Facebook Offers have been available to all brands with at least 400 Likes for more than a month now, and that’s great news for brands! But you may have used a Facebook Coupon application in the past, and now, you’re left wondering if you should stick with the Facebook native option or if the coupon app of your favorite vendor is still a viable alternative. Let’s find out!
If you want to increase the size of your audience or get high levels of interaction, you need to provide value. According to a study by Lab42 (and this infographic on Mashable), the number one motivator for Facebook users to Like your Page is promotions and discounts.
Oh, and number two? Giveaways. In other words, you need to give people something other than your wise words and an endless stream of PR messages.
You could just write a status update telling all of your Fans that they get an exclusive discount today. But that’s hardly effective in terms of virality, tracking, contact and follow-up. It lacks strategy.
One solution is to use a third party app. AgoraPulse is one of the tools that provides brands with a way to share coupons. It is highly effective when used correctly.
But now that Facebook has developed an official way for brands to create coupons that can be shared with their Fans in the form of Offers, the question needs to be asked:
What are the advantages and disadvantages of using Facebook Offers vs. Third Party Coupon Apps?
The purpose of this article is to help you sort through the pros of cons of each to determine what will work best for you.
It can’t be much easier than Facebook Offers to create a social coupon. Within the Publisher, simply provide title, thumbnail, expiration, availability and any applicable terms and you’re off to the races.
It’s so easy that some brands have run continuous campaigns for weeks or months at a time. Auckland’s Big Little City, for example, ran a series of continuous, back-to-back 48-hour Offers covering a three month period. While that may be possible with a third party app, it would be far more work.
The first initial coupon created with a third party app has a much higher learning curve. After picking which third party app you want to use, you are then responsible for building that application. Depending on how customized you want it to be (some apps have more templates than others), this could be some significant effort before going live.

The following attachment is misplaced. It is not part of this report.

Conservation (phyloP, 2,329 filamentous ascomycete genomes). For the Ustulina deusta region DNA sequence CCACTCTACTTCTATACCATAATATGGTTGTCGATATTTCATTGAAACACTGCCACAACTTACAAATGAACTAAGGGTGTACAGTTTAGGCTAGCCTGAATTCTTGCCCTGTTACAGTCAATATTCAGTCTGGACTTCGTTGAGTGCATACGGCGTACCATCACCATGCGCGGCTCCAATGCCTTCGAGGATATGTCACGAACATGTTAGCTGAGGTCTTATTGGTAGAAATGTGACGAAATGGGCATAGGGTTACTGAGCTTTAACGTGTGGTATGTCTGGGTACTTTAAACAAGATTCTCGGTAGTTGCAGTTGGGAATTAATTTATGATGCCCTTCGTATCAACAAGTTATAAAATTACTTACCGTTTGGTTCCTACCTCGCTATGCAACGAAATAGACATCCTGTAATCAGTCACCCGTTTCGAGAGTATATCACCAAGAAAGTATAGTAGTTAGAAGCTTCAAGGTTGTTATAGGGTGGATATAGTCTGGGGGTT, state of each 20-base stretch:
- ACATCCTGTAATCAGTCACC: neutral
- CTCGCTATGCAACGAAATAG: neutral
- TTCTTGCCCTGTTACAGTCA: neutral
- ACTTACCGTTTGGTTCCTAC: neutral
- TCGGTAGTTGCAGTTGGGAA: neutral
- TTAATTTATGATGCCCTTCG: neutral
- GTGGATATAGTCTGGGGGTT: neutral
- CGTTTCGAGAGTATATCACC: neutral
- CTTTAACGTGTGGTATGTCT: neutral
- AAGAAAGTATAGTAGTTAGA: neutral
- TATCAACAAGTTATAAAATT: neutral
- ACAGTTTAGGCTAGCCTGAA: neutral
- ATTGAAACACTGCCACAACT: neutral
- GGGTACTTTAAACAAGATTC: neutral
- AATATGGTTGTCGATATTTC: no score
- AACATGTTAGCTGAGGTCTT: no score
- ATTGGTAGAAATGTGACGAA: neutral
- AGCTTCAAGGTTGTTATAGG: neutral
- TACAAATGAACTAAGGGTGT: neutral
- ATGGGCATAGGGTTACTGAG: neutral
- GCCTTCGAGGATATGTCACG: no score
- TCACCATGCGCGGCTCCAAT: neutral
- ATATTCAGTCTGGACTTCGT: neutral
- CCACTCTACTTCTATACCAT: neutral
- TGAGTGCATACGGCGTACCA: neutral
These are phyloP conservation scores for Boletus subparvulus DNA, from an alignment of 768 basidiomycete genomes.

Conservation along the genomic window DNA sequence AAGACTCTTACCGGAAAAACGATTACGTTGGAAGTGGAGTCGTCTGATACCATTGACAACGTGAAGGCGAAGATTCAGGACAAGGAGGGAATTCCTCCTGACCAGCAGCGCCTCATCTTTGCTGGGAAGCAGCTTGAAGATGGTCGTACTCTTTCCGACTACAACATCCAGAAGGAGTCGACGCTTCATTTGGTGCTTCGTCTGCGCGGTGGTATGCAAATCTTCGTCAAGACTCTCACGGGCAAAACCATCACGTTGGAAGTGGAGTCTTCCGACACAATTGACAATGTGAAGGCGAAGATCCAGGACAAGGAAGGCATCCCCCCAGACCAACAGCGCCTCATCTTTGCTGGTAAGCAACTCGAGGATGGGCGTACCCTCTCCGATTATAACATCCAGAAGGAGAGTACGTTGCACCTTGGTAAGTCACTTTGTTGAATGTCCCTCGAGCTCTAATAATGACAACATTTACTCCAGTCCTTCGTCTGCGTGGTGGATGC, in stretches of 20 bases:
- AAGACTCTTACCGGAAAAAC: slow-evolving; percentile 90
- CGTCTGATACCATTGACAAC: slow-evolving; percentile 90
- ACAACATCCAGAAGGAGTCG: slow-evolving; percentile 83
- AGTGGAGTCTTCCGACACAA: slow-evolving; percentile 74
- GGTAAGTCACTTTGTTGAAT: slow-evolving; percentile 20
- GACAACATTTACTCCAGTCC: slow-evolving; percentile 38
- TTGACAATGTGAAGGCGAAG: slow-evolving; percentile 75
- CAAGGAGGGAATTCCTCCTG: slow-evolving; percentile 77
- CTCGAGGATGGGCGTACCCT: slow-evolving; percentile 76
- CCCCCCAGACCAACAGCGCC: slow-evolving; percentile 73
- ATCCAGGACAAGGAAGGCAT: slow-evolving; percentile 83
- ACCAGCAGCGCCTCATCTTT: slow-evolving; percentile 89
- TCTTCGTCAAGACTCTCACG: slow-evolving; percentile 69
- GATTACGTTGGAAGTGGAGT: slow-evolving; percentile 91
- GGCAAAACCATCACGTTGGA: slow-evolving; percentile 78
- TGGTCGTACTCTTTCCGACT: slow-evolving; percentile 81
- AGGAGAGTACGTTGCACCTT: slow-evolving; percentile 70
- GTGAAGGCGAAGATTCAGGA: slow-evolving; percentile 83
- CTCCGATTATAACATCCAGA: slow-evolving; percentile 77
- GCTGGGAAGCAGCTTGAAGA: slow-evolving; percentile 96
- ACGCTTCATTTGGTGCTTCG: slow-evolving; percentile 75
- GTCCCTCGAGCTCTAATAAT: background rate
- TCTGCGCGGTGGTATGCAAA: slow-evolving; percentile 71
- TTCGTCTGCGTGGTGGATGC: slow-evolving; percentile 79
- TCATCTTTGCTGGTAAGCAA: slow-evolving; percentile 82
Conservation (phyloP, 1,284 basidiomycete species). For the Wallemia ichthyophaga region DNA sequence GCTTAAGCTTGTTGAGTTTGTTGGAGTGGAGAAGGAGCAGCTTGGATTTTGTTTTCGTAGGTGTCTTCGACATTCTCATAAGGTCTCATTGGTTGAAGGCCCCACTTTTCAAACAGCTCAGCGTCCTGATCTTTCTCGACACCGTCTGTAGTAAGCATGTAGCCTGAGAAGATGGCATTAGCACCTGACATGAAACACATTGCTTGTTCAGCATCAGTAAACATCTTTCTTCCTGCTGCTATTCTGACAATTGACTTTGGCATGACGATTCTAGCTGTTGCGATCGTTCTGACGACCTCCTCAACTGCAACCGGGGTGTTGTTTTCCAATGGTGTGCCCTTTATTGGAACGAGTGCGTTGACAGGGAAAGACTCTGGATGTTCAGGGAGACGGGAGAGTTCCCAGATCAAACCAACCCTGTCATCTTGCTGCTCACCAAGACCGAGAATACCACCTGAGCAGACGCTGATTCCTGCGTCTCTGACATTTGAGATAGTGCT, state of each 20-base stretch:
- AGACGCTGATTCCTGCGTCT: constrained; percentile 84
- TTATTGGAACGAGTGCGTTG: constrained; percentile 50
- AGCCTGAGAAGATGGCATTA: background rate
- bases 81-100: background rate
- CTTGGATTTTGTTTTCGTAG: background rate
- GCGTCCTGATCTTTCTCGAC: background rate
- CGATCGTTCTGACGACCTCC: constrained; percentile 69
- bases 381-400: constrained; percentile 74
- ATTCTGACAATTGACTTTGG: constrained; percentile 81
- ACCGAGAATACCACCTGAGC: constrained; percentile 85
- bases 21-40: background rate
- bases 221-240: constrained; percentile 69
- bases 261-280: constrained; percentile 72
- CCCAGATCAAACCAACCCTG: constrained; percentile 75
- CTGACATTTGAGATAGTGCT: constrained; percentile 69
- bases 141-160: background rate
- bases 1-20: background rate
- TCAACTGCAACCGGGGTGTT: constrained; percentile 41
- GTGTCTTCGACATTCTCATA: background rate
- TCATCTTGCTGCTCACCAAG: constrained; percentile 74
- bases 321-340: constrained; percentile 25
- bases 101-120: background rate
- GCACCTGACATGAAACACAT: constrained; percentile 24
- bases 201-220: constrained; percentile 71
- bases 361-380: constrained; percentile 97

Of course, if you already have a third party app used for coupons, any additional promotions you run will be significantly easier, particularly if you are willing to go with a templated design.
Advantage: Facebook Offers. It’s so easy that it may be too easy. But this ease of use opens up the possibilities for creativity.
Once again, Facebook makes this incredibly easy. You see an Offer in your News Feed, and you simply click the Claim link. That’s ridiculously easy.
But again, it may be too easy. There is no commitment once you claim a Facebook Offer. Reports have indicated that as few as 5-10% of claimed Facebook Offers are ever redeemed (others have reported rates into the 80s or higher — though I’m skeptical).
Third party coupon apps aren’t quite as easy. You see a story about the coupon in your News Feed and click a link associated with it. You are then redirected to a Facebook tab. If Like gated (and if you aren’t a current Fan), you’ll then need to Like the Page.
Depending on the promotion, you may not need to provide any additional information to get that coupon code. But you may be required to provide an email address or more info. There is actually a benefit to this for the brand (I’ll get to that later), but it certainly doesn’t make it easier for the user.
Advantage: Facebook Offers. Depending on your perspective, this may not actually be an advantage. The ease of use is good for the user, but not always the brand.
With a Facebook Offer, your Fans will be the first to know about it. However, there is no requirement that a person needs to be a Fan to claim or redeem it.
In fact, the ads that Facebook automatically generates to promote your Offer will go to friends of Fans and other non-friends. While a valuable Offer may encourage a user to Like your Page, one Offer isn’t likely to significantly increase your Likes.
Coupons made with third party apps, on the other hand, are often set up with the main goal of increasing Likes. By driving the user to a Facebook tab, the brand has the opportunity to Like gate it — meaning that a user cannot claim a coupon unless they are a Fan of that Page. This is done by creating alternate views depending on whether the user is or is not a Facebook Fan.
As a result, a well-run promotion with a third party app could significantly increase a Facebook Fan base.
Advantage: Third party coupon apps. Simply not possible with Facebook Offers.
According to Facebook, three out of four users who claim an Offer do so after hearing about it from a friend. That friend isn’t necessarily a Fan, so you’re talking about a ton of non-Fan engagement. That’s some serious virality.
Coupon promotions with third party apps can absolutely go viral as well. The app can publish a story to friends’ News Feeds, similar to Offers.